Will it be the end of refereeing controversies or the cause of fresh ones?
Either way, the Video Assistant Referee system is set to be used at a World Cup finals for the first time in Russia.
VAR will be available to help guide match officials at the tournament on incidents in the build-up to goals or penalties, as well as straight red cards or cases of mistaken identity.
It will only be used to "correct clear and obvious errors and missed incidents in clearly defined match-changing decisions", according to FIFA.
The VAR system, and the goal-line technology first used at World Cup 2014, is being provided by Hawk-Eye Innovations, who also count the GAA among their customers.
How it works
The VAR team comprises four main members: the video assistant referee and his three helpers, imaginatively named 'assistant video assistant referees'. All are top-level FIFA match officials and some will also be on-pitch referees and officials for other games.
The team is based off-site in a room at the International Broadcast Centre (IBC) in Moscow, with camera feeds from the 12 stadiums around Russia and a radio link with the referee provided through a fibre-optic network.
They have access to 33 cameras placed around the stadium, eight of which are super slow-motion and four of which are ultra slow-motion cameras. These are FIFA placed cameras rather than those from participating countries.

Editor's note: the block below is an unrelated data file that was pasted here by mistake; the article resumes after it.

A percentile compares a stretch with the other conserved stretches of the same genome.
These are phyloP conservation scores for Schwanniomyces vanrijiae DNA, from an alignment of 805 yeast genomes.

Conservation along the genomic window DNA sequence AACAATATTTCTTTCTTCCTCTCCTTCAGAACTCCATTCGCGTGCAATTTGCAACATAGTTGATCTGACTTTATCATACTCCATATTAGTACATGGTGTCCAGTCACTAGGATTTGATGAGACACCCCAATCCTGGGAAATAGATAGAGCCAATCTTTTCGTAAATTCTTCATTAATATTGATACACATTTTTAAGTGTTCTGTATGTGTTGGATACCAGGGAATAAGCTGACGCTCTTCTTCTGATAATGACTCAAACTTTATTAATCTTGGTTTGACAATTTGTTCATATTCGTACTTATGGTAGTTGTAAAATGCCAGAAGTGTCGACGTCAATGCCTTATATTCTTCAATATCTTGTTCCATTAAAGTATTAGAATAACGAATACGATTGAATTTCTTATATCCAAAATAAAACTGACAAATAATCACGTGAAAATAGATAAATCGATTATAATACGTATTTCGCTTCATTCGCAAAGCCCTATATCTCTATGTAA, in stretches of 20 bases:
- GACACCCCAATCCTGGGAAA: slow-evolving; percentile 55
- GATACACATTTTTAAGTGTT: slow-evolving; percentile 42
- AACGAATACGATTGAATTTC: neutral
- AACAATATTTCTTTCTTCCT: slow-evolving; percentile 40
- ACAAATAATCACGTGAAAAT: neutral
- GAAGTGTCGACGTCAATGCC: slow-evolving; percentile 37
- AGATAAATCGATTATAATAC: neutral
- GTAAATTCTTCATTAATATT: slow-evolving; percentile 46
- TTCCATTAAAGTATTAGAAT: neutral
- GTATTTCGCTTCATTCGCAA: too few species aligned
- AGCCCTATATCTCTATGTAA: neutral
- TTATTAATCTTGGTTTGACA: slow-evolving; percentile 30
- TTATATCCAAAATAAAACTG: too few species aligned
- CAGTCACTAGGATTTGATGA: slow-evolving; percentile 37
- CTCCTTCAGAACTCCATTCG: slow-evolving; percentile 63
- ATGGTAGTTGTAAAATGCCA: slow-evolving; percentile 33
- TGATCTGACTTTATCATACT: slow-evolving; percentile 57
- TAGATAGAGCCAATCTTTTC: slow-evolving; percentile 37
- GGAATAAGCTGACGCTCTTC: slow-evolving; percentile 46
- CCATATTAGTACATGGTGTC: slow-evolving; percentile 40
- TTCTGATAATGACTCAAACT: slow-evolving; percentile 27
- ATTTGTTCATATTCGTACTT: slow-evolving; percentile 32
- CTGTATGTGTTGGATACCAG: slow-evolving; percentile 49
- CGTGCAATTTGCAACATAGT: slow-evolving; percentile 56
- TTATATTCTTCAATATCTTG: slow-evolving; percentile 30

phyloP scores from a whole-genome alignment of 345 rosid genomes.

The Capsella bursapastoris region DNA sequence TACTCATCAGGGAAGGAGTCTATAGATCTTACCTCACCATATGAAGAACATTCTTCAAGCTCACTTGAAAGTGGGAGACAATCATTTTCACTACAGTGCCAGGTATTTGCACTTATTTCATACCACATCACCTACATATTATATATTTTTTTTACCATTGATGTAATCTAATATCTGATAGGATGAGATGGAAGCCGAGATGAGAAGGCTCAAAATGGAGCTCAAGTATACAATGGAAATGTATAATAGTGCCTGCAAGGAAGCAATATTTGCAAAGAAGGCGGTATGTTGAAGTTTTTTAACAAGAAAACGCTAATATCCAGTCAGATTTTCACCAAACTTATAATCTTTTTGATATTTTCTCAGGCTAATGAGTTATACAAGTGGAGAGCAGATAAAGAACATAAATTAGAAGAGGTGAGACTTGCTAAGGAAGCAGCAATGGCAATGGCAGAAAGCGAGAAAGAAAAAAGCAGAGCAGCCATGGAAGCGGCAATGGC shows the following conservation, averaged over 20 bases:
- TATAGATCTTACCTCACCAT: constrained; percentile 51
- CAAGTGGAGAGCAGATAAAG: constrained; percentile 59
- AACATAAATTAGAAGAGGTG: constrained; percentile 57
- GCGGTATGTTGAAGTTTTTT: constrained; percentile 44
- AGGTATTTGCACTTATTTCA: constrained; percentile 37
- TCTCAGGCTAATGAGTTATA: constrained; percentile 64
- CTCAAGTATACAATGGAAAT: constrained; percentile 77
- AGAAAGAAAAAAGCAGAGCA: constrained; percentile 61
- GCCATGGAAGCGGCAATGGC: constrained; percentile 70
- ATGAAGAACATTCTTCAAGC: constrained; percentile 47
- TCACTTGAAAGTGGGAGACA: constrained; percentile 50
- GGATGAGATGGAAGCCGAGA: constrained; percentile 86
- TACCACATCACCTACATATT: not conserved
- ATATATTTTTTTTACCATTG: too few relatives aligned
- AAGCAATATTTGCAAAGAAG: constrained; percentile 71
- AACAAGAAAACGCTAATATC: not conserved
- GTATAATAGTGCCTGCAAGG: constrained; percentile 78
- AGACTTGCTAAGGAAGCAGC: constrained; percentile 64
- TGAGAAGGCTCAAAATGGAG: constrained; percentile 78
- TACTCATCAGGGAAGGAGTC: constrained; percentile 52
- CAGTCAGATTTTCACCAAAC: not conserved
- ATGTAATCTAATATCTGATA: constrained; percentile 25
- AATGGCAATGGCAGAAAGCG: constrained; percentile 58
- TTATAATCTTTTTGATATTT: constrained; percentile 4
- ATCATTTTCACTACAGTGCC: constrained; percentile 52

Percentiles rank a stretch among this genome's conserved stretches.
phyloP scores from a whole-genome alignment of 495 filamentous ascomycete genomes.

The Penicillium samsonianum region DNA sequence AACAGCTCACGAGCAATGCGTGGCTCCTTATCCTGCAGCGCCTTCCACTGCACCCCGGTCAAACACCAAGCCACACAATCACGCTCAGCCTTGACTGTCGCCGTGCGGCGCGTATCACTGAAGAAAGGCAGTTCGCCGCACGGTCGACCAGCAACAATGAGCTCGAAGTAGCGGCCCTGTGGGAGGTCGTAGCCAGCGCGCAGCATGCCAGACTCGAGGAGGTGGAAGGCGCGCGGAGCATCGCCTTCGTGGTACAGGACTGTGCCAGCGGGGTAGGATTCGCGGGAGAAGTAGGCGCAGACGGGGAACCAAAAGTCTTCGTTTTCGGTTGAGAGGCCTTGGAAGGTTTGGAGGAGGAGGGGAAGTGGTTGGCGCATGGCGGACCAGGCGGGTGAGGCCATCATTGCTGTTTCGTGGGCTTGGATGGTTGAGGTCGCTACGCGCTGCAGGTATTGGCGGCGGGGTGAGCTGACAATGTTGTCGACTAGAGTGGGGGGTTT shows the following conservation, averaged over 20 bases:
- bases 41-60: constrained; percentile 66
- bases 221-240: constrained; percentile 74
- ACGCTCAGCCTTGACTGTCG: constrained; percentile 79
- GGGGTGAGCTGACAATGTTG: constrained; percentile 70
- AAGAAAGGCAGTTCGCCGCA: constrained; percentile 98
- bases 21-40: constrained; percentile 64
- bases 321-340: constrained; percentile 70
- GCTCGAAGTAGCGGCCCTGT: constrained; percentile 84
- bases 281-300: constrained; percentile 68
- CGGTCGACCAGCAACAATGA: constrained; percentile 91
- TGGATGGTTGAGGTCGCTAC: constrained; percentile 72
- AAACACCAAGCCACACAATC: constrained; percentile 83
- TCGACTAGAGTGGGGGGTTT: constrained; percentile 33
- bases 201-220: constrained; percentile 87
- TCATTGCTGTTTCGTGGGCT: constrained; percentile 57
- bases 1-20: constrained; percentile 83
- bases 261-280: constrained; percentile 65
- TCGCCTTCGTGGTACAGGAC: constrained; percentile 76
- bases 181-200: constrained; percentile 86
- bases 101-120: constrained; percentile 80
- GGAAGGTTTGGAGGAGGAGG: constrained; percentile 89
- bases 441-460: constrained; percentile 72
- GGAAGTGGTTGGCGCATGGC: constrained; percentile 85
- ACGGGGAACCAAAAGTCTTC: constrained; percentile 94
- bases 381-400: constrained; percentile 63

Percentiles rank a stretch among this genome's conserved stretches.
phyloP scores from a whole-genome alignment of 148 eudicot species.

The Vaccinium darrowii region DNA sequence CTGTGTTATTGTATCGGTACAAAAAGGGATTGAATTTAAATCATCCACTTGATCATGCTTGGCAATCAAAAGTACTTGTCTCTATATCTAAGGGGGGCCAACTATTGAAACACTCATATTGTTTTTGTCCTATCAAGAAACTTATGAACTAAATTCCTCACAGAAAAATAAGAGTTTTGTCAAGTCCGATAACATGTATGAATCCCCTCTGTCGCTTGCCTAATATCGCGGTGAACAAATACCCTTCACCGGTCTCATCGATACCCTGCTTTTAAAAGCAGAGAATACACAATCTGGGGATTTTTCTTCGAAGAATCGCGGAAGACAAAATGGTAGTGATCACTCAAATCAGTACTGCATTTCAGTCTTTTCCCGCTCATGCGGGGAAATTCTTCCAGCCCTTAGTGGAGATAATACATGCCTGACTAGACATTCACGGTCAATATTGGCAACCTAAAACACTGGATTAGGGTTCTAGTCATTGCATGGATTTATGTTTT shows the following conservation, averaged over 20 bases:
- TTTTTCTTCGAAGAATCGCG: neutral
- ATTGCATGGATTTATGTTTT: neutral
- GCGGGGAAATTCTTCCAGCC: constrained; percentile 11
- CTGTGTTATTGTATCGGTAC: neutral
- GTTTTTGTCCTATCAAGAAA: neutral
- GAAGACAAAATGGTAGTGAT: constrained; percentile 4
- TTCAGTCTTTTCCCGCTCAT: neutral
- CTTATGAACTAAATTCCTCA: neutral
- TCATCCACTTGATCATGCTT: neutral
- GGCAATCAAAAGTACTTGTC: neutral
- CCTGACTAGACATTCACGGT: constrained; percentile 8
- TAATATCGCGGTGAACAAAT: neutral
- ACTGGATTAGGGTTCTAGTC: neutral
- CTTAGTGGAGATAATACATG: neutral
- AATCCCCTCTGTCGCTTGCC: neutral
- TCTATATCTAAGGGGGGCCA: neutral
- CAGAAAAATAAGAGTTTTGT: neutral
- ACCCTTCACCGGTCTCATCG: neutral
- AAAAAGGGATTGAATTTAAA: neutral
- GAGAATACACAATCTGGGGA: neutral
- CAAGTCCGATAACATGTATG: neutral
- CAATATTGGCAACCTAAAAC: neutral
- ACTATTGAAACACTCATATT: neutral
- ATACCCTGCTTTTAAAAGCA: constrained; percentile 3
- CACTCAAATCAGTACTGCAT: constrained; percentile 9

There are also two dedicated 'offside cameras' on the sideline, the pictures from which are superimposed with virtual lines to help one of the three AVARs dedicated to judging tight calls.
The team review all goals for fouls or offside, potential or awarded penalties, potential or awarded red cards, and cases of mistaken identity and alert the referee by radio when errors are spotted.
The referee can decide to rely on the verbal information from the video assistant referee, particularly for objective calls like offside, or to review the video footage themselves in a booth on the sideline before making their final decision.
The referee will announce a delay to the restarting of a game by holding a hand up to their ear or drawing a rectangle with their hands in the air to signal an on-pitch review.
Irish fans who witnessed the VAR trials in England's FA Cup last season will recall some strange decisions and long delays for decisions without communication to fans in the stadium or viewers at home.
FIFA have promised better communication this summer, saying broadcasters will be kept in the loop during reviews and provided with graphics to help clarify decisions, which will also be shown on the big screens in stadiums.
FIVE WORLD CUP MOMENTS THAT VAR COULD HAVE CHANGED
Maradona's 'Hand of God'